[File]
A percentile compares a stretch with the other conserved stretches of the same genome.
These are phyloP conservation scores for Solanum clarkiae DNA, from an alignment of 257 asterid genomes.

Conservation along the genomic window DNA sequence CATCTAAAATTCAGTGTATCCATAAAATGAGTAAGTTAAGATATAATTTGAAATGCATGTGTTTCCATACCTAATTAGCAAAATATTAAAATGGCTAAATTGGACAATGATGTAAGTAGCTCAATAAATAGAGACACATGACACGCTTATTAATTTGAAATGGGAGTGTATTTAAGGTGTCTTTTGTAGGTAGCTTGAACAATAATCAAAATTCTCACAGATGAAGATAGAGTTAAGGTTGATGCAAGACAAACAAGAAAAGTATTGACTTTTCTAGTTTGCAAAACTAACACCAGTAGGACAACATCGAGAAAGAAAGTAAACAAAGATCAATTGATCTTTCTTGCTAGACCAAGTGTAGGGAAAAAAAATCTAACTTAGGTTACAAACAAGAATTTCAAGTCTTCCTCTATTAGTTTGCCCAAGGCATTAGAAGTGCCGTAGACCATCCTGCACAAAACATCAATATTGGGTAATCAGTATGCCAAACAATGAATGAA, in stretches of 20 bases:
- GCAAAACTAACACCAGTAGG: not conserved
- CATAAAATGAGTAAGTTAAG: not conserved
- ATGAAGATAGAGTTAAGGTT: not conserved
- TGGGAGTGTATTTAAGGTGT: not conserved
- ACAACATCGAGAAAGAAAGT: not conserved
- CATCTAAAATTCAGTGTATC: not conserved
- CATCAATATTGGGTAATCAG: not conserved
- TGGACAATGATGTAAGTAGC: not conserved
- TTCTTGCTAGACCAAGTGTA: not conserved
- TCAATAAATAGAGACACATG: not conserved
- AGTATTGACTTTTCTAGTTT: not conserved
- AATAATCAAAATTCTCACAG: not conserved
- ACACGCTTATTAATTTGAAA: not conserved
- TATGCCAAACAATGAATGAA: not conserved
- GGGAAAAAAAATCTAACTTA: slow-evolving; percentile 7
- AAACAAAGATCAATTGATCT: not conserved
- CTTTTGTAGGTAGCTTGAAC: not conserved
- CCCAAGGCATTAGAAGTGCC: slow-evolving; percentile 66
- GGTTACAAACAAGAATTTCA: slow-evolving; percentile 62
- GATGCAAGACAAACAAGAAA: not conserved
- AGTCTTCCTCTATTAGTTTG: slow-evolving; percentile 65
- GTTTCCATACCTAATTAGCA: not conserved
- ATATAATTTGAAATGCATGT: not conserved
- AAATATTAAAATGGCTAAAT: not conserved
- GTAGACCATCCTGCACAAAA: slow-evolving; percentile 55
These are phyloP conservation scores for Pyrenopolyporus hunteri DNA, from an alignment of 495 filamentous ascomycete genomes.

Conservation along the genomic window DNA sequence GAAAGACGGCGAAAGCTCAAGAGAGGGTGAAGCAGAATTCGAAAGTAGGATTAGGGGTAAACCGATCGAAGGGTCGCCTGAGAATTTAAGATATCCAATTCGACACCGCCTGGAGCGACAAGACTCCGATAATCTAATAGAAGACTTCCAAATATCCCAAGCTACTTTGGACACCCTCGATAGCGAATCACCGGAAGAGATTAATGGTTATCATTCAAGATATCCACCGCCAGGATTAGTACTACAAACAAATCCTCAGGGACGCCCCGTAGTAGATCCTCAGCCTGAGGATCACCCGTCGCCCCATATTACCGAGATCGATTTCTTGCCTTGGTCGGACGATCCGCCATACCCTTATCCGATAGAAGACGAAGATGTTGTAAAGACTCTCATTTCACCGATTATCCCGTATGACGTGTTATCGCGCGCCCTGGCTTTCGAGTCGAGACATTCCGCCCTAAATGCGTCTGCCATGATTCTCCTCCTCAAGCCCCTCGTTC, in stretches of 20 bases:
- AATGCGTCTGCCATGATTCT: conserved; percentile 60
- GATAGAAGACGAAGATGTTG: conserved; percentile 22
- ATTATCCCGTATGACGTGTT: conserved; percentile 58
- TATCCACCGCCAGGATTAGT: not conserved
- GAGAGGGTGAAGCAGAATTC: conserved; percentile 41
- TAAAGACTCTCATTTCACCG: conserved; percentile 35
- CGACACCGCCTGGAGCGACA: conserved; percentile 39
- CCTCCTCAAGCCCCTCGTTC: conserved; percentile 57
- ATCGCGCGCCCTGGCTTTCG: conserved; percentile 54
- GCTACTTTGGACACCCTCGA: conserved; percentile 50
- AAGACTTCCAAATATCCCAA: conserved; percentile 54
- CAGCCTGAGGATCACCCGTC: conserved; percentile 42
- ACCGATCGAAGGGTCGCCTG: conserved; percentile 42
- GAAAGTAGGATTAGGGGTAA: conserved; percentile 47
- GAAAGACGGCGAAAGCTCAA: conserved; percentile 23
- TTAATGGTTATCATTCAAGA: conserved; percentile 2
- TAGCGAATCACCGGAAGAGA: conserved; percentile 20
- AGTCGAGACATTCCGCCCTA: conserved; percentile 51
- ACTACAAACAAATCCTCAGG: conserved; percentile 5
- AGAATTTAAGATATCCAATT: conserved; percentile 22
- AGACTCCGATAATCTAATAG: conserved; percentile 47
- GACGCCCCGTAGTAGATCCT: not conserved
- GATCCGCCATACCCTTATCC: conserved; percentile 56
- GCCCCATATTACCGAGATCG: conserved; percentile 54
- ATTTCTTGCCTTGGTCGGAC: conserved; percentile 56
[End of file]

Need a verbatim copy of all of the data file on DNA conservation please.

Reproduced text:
A percentile compares a stretch with the other conserved stretches of the same genome.
These are phyloP conservation scores for Solanum clarkiae DNA, from an alignment of 257 asterid genomes.

Conservation along the genomic window DNA sequence CATCTAAAATTCAGTGTATCCATAAAATGAGTAAGTTAAGATATAATTTGAAATGCATGTGTTTCCATACCTAATTAGCAAAATATTAAAATGGCTAAATTGGACAATGATGTAAGTAGCTCAATAAATAGAGACACATGACACGCTTATTAATTTGAAATGGGAGTGTATTTAAGGTGTCTTTTGTAGGTAGCTTGAACAATAATCAAAATTCTCACAGATGAAGATAGAGTTAAGGTTGATGCAAGACAAACAAGAAAAGTATTGACTTTTCTAGTTTGCAAAACTAACACCAGTAGGACAACATCGAGAAAGAAAGTAAACAAAGATCAATTGATCTTTCTTGCTAGACCAAGTGTAGGGAAAAAAAATCTAACTTAGGTTACAAACAAGAATTTCAAGTCTTCCTCTATTAGTTTGCCCAAGGCATTAGAAGTGCCGTAGACCATCCTGCACAAAACATCAATATTGGGTAATCAGTATGCCAAACAATGAATGAA, in stretches of 20 bases:
- GCAAAACTAACACCAGTAGG: not conserved
- CATAAAATGAGTAAGTTAAG: not conserved
- ATGAAGATAGAGTTAAGGTT: not conserved
- TGGGAGTGTATTTAAGGTGT: not conserved
- ACAACATCGAGAAAGAAAGT: not conserved
- CATCTAAAATTCAGTGTATC: not conserved
- CATCAATATTGGGTAATCAG: not conserved
- TGGACAATGATGTAAGTAGC: not conserved
- TTCTTGCTAGACCAAGTGTA: not conserved
- TCAATAAATAGAGACACATG: not conserved
- AGTATTGACTTTTCTAGTTT: not conserved
- AATAATCAAAATTCTCACAG: not conserved
- ACACGCTTATTAATTTGAAA: not conserved
- TATGCCAAACAATGAATGAA: not conserved
- GGGAAAAAAAATCTAACTTA: slow-evolving; percentile 7
- AAACAAAGATCAATTGATCT: not conserved
- CTTTTGTAGGTAGCTTGAAC: not conserved
- CCCAAGGCATTAGAAGTGCC: slow-evolving; percentile 66
- GGTTACAAACAAGAATTTCA: slow-evolving; percentile 62
- GATGCAAGACAAACAAGAAA: not conserved
- AGTCTTCCTCTATTAGTTTG: slow-evolving; percentile 65
- GTTTCCATACCTAATTAGCA: not conserved
- ATATAATTTGAAATGCATGT: not conserved
- AAATATTAAAATGGCTAAAT: not conserved
- GTAGACCATCCTGCACAAAA: slow-evolving; percentile 55
These are phyloP conservation scores for Pyrenopolyporus hunteri DNA, from an alignment of 495 filamentous ascomycete genomes.

Conservation along the genomic window DNA sequence GAAAGACGGCGAAAGCTCAAGAGAGGGTGAAGCAGAATTCGAAAGTAGGATTAGGGGTAAACCGATCGAAGGGTCGCCTGAGAATTTAAGATATCCAATTCGACACCGCCTGGAGCGACAAGACTCCGATAATCTAATAGAAGACTTCCAAATATCCCAAGCTACTTTGGACACCCTCGATAGCGAATCACCGGAAGAGATTAATGGTTATCATTCAAGATATCCACCGCCAGGATTAGTACTACAAACAAATCCTCAGGGACGCCCCGTAGTAGATCCTCAGCCTGAGGATCACCCGTCGCCCCATATTACCGAGATCGATTTCTTGCCTTGGTCGGACGATCCGCCATACCCTTATCCGATAGAAGACGAAGATGTTGTAAAGACTCTCATTTCACCGATTATCCCGTATGACGTGTTATCGCGCGCCCTGGCTTTCGAGTCGAGACATTCCGCCCTAAATGCGTCTGCCATGATTCTCCTCCTCAAGCCCCTCGTTC, in stretches of 20 bases:
- AATGCGTCTGCCATGATTCT: conserved; percentile 60
- GATAGAAGACGAAGATGTTG: conserved; percentile 22
- ATTATCCCGTATGACGTGTT: conserved; percentile 58
- TATCCACCGCCAGGATTAGT: not conserved
- GAGAGGGTGAAGCAGAATTC: conserved; percentile 41
- TAAAGACTCTCATTTCACCG: conserved; percentile 35
- CGACACCGCCTGGAGCGACA: conserved; percentile 39
- CCTCCTCAAGCCCCTCGTTC: conserved; percentile 57
- ATCGCGCGCCCTGGCTTTCG: conserved; percentile 54
- GCTACTTTGGACACCCTCGA: conserved; percentile 50
- AAGACTTCCAAATATCCCAA: conserved; percentile 54
- CAGCCTGAGGATCACCCGTC: conserved; percentile 42
- ACCGATCGAAGGGTCGCCTG: conserved; percentile 42
- GAAAGTAGGATTAGGGGTAA: conserved; percentile 47
- GAAAGACGGCGAAAGCTCAA: conserved; percentile 23
- TTAATGGTTATCATTCAAGA: conserved; percentile 2
- TAGCGAATCACCGGAAGAGA: conserved; percentile 20
- AGTCGAGACATTCCGCCCTA: conserved; percentile 51
- ACTACAAACAAATCCTCAGG: conserved; percentile 5
- AGAATTTAAGATATCCAATT: conserved; percentile 22
- AGACTCCGATAATCTAATAG: conserved; percentile 47
- GACGCCCCGTAGTAGATCCT: not conserved
- GATCCGCCATACCCTTATCC: conserved; percentile 56
- GCCCCATATTACCGAGATCG: conserved; percentile 54
- ATTTCTTGCCTTGGTCGGAC: conserved; percentile 56